As I said, I don't drive well under pressure, and among the maneuvers I bungle when stressed, backing up tops the list. One day I pulled Dave's truck into a crowded church parking lot. I don't drive the truck if I can avoid it. It is large. I am small. I am very comfortable with my boring van. I find the truck unwieldy. Well, this Sunday found me attempting to fit a large truck into a small parking space. And next to my small parking space was parked a Gleaming Lexus whose owner had just exited the vehicle. He stood off to the side watching me maneuver Large Truck. And I thought, "How kind. He's here to help me out. You know, do the a little to the left, a little to the right thing and help me get Large Truck parked just right."

No, no.

He was just looking out for Gleaming Lexus.

And, lucky me, I was stuck doing my least favorite maneuver in my least favorite vehicle with an audience.

Head bang.

And I flashed back to my road test at age 24. I drove and turned and braked and used my turn signals and adjusted my mirrors and even rocked the parallel parking. And then the nice instructor told me to back up. Even in my trusty Nova without Gleaming Lexus and Glowering Owner staring me down, I broke out in a cold sweat. I threw it in reverse and backed up. Nice Instructor shook her head and began furiously scribbling notes on a clipboard.

I passed.

Thank you, good and gracious God, I passed.

Failing a road test at 24 would have been too much.

But that gut-wrenching panic of parking Behemoth Truck in front of Gleaming Lexus and Observant Owner, of taking a driver's test at 24, all of it comes back to me each time I merge onto Bobby Jones.

We returned home late from the pool last night. The road working crew was out in force, working late under bright lights. God bless them and protect them. It certainly isn't easy work. I will breathe a little easier when it's done.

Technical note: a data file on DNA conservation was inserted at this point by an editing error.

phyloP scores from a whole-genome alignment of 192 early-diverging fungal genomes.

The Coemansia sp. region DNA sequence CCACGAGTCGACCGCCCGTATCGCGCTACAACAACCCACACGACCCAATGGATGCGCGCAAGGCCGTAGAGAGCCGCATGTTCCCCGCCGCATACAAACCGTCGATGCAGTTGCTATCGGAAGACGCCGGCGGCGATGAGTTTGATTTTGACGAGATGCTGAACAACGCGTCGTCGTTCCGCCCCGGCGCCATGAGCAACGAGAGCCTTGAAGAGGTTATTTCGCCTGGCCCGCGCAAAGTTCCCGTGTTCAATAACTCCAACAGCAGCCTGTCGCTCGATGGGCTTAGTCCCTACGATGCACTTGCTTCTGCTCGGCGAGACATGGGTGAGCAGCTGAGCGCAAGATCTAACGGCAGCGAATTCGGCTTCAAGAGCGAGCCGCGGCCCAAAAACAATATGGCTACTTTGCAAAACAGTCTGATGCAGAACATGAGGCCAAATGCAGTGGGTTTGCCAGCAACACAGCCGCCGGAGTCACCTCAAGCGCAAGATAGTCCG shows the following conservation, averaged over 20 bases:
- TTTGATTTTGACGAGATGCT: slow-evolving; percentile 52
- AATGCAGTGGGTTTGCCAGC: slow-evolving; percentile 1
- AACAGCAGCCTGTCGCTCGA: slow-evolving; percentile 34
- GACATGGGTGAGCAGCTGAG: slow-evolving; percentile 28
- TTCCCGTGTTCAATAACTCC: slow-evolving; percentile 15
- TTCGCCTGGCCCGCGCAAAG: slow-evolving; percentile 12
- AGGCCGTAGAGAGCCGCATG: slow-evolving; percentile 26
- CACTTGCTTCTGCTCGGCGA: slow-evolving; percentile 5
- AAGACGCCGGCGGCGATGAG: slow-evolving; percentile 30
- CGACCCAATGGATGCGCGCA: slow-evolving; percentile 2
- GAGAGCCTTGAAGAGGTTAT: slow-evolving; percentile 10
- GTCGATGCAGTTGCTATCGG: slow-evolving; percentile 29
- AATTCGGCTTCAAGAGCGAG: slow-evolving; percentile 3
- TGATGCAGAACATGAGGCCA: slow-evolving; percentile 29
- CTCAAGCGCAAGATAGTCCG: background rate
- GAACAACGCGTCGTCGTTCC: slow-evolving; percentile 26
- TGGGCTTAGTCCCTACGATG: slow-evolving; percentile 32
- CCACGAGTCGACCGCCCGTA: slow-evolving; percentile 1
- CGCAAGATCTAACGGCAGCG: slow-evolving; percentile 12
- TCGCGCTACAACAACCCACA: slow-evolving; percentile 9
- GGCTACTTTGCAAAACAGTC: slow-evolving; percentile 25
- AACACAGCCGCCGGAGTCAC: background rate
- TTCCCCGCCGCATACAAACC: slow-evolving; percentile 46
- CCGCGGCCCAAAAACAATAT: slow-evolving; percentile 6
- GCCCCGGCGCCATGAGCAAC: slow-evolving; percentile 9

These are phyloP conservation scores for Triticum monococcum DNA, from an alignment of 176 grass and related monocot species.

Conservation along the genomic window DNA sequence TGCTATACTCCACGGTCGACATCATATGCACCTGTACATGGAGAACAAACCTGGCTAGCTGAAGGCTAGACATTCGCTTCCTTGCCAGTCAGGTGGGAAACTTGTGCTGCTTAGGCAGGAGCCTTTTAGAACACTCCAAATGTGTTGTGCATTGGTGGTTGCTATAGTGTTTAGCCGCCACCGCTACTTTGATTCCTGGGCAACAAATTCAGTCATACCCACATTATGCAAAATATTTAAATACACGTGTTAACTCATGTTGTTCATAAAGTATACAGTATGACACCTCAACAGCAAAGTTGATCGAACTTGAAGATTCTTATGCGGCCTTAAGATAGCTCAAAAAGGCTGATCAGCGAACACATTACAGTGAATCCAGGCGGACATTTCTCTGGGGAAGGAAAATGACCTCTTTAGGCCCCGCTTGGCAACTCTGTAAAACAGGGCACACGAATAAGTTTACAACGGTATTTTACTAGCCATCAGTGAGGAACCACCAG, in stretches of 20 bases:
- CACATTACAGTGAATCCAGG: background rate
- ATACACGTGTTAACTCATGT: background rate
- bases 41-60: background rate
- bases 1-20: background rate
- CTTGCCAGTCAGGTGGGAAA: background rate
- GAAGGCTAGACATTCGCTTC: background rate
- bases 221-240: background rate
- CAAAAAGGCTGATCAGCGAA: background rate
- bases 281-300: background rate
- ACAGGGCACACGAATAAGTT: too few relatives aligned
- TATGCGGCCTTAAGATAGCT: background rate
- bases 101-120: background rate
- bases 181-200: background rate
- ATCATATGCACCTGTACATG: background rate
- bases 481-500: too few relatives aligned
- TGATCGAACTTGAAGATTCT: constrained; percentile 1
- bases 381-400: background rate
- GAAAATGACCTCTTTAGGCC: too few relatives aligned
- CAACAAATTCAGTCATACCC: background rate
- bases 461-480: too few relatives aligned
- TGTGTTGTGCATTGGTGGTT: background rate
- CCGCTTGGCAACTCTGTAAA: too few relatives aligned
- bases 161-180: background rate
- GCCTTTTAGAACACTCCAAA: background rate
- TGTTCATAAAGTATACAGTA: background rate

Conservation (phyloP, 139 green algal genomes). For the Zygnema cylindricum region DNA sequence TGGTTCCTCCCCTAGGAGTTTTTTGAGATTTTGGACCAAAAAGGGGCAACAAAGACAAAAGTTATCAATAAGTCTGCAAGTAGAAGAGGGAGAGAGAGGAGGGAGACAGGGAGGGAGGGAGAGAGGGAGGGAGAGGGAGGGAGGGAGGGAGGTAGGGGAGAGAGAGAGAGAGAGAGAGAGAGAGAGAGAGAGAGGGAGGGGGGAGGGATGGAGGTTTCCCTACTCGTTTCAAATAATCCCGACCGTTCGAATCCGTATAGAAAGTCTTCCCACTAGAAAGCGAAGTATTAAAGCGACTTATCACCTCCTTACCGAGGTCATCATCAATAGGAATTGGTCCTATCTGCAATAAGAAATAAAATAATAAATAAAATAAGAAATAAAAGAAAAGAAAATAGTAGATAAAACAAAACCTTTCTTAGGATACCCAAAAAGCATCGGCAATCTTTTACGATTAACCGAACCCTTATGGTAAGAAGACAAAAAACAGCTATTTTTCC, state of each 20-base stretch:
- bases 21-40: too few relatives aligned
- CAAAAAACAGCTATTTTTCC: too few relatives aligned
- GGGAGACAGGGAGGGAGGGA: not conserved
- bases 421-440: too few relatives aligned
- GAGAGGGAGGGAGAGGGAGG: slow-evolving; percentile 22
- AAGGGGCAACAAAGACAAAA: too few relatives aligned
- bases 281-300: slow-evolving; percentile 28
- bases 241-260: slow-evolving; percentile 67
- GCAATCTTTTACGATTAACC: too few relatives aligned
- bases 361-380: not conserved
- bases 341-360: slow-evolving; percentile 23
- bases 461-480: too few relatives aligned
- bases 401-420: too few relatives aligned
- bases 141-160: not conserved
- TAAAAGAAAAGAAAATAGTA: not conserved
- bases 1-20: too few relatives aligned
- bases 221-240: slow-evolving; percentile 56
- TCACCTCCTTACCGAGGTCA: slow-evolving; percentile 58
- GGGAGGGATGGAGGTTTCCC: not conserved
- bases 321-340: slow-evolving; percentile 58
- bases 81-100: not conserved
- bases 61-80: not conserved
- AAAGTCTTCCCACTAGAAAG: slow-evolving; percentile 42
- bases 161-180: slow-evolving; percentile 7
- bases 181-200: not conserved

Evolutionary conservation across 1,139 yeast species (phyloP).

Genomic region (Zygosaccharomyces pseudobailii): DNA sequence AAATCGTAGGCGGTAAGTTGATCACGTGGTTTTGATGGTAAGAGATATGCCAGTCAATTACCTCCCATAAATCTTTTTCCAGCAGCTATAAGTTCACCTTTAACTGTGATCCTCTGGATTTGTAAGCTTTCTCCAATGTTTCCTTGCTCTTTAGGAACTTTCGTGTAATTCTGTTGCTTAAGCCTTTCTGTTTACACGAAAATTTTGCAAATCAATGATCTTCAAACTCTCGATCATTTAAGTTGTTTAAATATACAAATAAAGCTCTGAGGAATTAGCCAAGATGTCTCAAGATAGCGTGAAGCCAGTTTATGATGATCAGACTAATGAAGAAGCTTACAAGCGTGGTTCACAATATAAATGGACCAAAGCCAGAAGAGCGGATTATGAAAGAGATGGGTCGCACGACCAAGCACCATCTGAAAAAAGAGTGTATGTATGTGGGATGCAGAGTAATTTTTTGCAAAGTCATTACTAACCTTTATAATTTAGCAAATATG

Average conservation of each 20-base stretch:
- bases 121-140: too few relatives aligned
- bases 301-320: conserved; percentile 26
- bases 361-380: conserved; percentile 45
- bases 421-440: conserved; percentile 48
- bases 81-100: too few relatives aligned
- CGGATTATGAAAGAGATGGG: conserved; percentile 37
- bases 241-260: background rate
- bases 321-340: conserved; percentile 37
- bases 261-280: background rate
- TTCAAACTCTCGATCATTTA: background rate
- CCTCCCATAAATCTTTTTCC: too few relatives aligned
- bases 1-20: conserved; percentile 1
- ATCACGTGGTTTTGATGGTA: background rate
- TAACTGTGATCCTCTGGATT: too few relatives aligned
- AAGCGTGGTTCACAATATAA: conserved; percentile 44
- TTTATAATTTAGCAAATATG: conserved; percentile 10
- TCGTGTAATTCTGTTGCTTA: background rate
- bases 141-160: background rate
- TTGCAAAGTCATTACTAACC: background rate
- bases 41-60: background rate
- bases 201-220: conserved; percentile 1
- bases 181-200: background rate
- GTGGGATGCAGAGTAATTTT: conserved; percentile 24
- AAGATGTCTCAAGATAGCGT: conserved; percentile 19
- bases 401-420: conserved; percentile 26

christinelaennec said...

Sorry to hear about your traffic woes. We often use the Clydeside Expressway, which almost always does get you into or out of town quickly. There's also a bus that whizzes along it, and it's the quickest way to travel short of teleportation. So perhaps there is hope for your Expressway? (some day?)

I had to sit the UK driver's test in Aberdeen at age 32. I had had about 12 drive-on-the-left lessons for a few months beforehand. The most difficult thing during the road test, which is saying quite a lot, was that the sun was shining straight into my eyes at 2:45 pm on a February afternoon, so that I constantly had to put the visor up and down and try not to be blinded. I did pass on my first go, which many people in this country do not, and for this I was roundly applauded back at the office.

So I applaud you, all these years on, for having passed the test for your 2nd driver's license. Hooray for Kelly!

Kris said...

Chicago is laid out the same way as Detroit and I LOVED it there. Atlanta is SO confusing. I need GPS just about everywhere. And I know that expressway. Yuck. I feel the same way when I go up 85 - there has been perpetual construction around Greenville/Spartanburg basically the entire 20 years I have lived in the south.

Tim Dolin said...

Christine - I have heard that European driving tests are far more rigorous and driving on the opposite side would be a huge challenge. The first time I drove after spending a year in England, I stopped at a stop sign only to realize it was on the other side of the road.

Bless you, Kris, and all big city dwellers. When I whine about traffic jams in Augusta, it really is just whining.

The Gps (as long as it's up to date) is a glorious invention indeed.